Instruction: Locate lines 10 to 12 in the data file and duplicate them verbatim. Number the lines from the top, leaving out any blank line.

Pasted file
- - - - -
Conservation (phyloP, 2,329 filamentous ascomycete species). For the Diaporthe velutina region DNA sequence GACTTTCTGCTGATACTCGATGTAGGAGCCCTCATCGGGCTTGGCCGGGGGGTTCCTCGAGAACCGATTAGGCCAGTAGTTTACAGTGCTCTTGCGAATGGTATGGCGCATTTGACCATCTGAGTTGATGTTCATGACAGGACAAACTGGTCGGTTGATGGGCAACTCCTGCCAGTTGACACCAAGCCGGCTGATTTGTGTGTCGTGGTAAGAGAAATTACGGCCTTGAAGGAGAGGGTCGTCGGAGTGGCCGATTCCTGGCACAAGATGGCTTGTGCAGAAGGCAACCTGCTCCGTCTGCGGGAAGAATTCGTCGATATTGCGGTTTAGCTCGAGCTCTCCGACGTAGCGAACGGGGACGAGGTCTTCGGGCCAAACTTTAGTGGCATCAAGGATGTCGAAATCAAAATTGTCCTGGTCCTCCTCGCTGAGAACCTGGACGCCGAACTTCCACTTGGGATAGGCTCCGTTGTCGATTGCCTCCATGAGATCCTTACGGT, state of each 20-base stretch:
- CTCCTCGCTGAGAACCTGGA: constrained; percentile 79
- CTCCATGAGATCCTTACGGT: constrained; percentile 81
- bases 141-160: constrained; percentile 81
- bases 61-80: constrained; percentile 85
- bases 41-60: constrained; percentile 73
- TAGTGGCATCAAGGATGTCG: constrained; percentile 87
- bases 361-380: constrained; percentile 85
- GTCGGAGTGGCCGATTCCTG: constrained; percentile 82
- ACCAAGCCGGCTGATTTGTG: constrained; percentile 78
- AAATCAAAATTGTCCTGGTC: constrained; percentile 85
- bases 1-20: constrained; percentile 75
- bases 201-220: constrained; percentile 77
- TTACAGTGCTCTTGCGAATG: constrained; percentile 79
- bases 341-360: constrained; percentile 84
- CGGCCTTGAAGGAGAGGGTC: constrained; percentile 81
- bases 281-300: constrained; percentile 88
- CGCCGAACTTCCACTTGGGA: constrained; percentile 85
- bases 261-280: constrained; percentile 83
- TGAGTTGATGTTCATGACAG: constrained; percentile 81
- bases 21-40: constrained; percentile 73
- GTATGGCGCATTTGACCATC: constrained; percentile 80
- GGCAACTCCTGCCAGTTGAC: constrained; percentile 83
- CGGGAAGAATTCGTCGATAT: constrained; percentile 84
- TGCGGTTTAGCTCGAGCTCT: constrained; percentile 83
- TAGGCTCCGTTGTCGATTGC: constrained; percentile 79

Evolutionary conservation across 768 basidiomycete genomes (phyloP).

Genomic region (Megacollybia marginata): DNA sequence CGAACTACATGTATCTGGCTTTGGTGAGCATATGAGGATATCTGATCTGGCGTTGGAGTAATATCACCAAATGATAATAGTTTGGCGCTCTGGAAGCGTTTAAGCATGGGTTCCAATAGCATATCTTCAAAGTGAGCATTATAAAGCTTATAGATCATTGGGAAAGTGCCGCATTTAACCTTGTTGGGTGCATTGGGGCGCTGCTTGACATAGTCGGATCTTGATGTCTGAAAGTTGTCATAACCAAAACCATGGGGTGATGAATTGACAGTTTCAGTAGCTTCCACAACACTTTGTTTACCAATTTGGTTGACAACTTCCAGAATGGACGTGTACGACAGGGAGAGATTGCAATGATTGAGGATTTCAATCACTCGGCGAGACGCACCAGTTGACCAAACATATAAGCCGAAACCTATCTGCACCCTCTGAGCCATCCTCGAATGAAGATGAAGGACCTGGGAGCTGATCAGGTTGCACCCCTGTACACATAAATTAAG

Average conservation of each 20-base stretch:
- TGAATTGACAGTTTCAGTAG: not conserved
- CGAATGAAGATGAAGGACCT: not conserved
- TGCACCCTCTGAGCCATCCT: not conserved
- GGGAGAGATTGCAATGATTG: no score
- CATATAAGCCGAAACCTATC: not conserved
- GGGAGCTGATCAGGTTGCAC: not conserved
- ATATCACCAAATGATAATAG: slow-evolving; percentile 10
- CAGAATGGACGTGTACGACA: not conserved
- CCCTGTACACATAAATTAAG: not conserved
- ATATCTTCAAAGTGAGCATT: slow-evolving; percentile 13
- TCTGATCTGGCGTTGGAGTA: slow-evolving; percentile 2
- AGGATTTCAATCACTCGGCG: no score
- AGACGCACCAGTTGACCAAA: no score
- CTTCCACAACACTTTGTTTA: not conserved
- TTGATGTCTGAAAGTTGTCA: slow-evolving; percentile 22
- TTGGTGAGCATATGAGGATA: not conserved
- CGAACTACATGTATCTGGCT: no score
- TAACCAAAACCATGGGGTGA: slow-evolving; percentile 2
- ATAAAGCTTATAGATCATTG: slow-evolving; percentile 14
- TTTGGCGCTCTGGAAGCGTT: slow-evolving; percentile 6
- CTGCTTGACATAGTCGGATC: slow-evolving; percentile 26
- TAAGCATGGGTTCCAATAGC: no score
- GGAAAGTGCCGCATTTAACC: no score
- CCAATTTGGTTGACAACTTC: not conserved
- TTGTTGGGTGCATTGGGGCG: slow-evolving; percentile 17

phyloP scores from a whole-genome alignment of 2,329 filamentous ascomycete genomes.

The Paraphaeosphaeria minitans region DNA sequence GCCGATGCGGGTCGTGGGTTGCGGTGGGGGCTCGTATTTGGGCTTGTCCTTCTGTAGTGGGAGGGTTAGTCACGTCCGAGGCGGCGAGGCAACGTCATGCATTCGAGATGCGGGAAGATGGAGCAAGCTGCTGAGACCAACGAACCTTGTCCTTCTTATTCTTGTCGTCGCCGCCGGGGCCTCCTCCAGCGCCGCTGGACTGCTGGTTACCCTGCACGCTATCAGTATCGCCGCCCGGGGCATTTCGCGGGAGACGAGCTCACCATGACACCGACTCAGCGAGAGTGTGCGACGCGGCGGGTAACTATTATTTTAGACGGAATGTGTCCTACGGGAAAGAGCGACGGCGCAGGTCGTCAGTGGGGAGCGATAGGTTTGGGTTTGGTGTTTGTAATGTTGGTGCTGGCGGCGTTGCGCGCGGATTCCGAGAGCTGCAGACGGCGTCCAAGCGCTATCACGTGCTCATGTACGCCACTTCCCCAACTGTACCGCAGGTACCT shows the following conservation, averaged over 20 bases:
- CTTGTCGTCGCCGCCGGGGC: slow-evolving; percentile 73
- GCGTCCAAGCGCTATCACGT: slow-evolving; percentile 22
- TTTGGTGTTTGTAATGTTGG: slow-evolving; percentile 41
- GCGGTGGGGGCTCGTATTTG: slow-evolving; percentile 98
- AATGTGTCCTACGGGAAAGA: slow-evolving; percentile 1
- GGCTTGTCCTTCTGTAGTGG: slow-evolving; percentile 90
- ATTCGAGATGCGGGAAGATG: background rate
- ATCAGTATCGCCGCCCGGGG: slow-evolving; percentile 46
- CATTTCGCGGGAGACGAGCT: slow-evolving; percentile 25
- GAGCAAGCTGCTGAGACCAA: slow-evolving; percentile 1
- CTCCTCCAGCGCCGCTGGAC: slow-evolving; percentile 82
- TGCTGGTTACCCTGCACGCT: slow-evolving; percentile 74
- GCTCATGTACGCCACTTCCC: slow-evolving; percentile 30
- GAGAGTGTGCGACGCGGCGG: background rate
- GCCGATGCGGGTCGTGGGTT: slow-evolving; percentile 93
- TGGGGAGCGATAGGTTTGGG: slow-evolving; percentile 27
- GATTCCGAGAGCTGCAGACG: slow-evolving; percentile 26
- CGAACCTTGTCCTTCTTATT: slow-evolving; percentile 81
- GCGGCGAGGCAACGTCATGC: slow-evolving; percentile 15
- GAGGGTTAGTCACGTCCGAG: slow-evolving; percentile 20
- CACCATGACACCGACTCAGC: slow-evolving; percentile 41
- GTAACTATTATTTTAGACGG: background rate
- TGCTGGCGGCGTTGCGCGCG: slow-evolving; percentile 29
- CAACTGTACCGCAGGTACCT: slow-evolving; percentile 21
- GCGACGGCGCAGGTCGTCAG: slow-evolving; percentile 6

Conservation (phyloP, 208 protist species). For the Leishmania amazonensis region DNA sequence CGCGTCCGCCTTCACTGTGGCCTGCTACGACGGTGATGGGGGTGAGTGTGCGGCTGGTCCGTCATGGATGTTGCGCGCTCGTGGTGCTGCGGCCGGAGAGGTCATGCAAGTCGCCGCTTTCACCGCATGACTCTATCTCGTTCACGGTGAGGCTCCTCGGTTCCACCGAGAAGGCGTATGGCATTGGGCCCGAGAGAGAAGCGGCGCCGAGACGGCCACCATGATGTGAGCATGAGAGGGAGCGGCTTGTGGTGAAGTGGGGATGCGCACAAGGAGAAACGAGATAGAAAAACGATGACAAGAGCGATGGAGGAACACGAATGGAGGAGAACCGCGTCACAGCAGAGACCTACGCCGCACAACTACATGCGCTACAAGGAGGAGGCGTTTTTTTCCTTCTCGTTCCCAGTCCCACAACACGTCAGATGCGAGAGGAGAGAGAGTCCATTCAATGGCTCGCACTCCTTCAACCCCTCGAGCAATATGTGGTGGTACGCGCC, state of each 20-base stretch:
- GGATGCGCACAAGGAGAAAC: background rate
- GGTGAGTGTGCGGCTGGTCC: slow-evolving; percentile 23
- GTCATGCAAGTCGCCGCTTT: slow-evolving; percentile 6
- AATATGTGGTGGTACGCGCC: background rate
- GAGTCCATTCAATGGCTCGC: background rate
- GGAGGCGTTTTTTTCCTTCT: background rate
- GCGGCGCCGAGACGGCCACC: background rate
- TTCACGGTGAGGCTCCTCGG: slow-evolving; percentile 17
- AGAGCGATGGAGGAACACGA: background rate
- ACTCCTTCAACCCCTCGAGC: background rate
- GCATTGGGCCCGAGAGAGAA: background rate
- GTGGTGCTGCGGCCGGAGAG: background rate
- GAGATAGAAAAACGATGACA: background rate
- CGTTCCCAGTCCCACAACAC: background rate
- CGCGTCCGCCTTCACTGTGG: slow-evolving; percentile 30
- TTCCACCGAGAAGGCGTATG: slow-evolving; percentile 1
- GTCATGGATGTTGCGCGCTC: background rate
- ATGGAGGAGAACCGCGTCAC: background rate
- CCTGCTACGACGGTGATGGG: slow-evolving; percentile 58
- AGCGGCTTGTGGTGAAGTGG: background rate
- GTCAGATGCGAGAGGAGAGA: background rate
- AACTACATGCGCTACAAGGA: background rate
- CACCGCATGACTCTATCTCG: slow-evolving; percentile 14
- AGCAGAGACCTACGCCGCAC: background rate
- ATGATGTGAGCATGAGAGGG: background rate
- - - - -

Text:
- ACCAAGCCGGCTGATTTGTG: constrained; percentile 78
- AAATCAAAATTGTCCTGGTC: constrained; percentile 85
- bases 1-20: constrained; percentile 75